Share this story!
When researchers from Georgetown University Medical Center compared how mindfulness meditation (MBSR) and anti-depressant drugs could reduce anxiety, the results were even. In both cases, the patients' perceived anxiety level was reduced by around 30 percent.
Mindfulness was thus not more effective than antidepressants, but there are still benefits to mindfulness.
"A big advantage of mindfulness meditation is that you don't have to have a medical education to work as a mindfulness instructor. In addition, it is easy to organize sessions outside healthcare facilities such as in schools or activity centers" says Elizabeth Hoge, professor of psychiatry at Georgetown University Medical Center and one of the researchers behind the study, in a press release.
To test the methods, the researchers divided 276 patients into two randomly arranged groups. One group received an antidepressant medication while the other group received 2.5 hours a week with a mindfulness instructor.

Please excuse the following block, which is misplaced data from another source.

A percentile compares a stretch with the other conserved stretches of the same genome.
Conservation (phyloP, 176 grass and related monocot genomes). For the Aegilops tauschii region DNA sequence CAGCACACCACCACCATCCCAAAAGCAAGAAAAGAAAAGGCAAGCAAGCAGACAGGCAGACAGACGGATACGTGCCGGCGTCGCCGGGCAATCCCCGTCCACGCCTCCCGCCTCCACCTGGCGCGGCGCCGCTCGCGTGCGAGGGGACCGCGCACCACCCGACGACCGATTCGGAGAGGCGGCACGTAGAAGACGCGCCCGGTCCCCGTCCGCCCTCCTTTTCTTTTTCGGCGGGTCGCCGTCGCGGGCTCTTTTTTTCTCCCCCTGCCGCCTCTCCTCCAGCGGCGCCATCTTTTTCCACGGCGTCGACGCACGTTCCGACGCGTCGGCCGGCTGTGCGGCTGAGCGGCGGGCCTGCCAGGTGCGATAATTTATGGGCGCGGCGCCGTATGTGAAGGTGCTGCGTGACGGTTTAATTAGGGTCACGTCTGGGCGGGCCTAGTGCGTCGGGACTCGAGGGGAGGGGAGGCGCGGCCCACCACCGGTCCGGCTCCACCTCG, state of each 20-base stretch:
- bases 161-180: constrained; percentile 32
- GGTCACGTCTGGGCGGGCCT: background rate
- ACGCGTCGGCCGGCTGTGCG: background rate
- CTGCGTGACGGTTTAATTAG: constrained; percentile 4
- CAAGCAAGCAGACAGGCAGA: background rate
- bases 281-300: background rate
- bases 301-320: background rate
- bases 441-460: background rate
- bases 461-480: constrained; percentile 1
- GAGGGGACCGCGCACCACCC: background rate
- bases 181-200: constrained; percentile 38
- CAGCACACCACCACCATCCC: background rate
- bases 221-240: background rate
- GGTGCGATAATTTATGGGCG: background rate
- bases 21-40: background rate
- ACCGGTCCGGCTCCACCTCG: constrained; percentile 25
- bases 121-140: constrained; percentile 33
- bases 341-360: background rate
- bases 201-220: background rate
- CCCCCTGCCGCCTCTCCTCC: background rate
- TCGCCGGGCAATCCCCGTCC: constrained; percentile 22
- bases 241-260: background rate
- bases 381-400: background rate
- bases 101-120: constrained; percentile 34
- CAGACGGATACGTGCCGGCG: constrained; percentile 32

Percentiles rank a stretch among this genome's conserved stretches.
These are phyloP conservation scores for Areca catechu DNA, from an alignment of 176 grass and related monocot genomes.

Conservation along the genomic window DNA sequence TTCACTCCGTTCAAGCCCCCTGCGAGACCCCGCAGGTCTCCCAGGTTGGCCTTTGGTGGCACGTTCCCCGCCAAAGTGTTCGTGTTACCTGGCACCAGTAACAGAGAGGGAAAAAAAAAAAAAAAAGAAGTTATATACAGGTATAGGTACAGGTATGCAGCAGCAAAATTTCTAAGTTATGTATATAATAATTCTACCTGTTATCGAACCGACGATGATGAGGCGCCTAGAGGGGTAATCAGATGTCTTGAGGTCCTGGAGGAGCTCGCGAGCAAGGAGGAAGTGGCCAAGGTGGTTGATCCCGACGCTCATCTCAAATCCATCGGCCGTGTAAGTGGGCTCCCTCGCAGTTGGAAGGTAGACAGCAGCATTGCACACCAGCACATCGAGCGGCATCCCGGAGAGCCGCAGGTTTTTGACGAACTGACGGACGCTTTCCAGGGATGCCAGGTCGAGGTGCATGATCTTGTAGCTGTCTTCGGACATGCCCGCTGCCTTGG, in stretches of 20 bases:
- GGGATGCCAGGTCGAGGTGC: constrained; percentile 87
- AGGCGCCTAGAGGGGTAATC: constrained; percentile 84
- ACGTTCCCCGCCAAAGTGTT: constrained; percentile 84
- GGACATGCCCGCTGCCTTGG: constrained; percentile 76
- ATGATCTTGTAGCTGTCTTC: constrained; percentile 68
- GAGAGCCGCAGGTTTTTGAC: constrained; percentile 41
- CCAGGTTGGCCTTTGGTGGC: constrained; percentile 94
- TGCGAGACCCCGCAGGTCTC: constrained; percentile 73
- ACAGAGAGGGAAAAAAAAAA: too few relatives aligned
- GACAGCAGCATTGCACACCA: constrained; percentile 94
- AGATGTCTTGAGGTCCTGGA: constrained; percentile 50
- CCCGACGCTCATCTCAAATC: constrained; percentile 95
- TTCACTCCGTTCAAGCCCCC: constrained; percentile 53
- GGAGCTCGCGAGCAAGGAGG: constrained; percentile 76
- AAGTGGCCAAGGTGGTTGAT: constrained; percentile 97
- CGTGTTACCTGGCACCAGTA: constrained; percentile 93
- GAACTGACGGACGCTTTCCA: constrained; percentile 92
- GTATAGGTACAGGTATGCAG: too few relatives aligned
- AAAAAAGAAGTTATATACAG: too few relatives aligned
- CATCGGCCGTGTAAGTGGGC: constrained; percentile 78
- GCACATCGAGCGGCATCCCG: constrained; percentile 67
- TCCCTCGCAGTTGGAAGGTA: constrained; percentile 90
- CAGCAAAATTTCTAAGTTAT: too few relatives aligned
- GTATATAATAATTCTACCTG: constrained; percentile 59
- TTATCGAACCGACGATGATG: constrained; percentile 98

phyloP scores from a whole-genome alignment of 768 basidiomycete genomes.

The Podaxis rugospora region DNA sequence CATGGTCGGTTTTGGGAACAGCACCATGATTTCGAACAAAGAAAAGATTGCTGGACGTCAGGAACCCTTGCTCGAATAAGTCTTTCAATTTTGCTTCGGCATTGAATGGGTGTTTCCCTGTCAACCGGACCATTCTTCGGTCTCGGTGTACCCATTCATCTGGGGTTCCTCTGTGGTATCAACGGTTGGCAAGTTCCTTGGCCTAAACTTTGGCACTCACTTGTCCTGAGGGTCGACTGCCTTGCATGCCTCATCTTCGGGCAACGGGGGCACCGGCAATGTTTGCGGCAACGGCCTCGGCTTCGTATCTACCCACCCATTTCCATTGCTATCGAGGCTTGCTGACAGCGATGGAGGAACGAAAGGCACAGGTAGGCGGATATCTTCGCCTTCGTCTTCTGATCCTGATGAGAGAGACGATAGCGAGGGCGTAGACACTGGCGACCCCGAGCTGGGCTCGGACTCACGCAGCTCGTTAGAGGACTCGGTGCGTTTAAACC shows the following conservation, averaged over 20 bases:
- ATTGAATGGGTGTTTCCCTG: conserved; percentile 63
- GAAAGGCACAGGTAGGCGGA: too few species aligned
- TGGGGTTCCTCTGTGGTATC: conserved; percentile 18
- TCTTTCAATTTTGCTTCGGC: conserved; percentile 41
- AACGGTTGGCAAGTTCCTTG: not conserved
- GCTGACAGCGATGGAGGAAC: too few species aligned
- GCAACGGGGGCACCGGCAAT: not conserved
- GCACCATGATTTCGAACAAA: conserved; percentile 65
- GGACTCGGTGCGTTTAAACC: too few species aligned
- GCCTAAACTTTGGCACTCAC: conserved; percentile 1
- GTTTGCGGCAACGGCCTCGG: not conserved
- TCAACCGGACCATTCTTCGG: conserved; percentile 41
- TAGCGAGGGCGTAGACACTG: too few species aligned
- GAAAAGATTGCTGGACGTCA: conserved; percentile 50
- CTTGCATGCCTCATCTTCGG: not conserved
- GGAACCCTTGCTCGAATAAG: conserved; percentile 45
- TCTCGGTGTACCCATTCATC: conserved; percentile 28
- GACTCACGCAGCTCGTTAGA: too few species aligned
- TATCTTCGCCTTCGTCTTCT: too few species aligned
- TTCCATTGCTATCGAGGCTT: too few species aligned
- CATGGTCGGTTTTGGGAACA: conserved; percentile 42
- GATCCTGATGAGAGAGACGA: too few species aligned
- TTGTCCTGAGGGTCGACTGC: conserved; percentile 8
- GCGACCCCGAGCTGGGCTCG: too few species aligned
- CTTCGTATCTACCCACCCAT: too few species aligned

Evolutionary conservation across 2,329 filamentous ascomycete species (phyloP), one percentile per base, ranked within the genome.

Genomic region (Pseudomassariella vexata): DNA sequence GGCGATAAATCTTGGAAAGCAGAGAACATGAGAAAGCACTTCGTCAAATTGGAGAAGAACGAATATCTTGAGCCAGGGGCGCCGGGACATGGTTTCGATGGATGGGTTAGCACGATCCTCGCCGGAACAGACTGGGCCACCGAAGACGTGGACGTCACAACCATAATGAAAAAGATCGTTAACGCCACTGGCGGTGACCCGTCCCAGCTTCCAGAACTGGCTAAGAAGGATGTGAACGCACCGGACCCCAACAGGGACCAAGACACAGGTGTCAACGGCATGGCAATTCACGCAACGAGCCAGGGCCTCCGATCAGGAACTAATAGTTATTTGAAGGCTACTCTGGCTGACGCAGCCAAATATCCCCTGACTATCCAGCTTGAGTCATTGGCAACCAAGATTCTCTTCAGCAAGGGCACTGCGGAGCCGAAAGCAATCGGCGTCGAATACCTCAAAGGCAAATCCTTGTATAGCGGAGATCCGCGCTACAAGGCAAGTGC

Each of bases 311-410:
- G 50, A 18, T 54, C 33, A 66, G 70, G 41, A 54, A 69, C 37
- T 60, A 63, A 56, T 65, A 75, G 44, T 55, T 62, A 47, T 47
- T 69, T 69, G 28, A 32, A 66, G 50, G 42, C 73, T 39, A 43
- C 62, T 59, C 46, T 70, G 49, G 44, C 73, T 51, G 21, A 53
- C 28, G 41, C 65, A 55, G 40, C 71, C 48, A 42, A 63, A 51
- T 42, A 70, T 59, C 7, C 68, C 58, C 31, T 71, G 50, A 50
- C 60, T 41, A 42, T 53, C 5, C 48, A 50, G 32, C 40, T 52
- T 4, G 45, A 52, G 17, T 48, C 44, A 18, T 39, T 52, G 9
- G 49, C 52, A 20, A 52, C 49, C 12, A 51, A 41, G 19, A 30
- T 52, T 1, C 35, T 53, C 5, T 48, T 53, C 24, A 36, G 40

When the researchers then assessed the patients' anxiety levels on a seven-point scale after eight weeks, both groups reduced their anxiety by roughly the same amount.
So mindfulness can serve as a full-fledged alternative to antidepressants, but it requires a little more from patients.
"It's important to note that although mindfulness meditation works, not everyone is willing to put in the time and effort it takes to regularly meditate and complete all sessions, which increases the effect" says Elizabeth Hoge.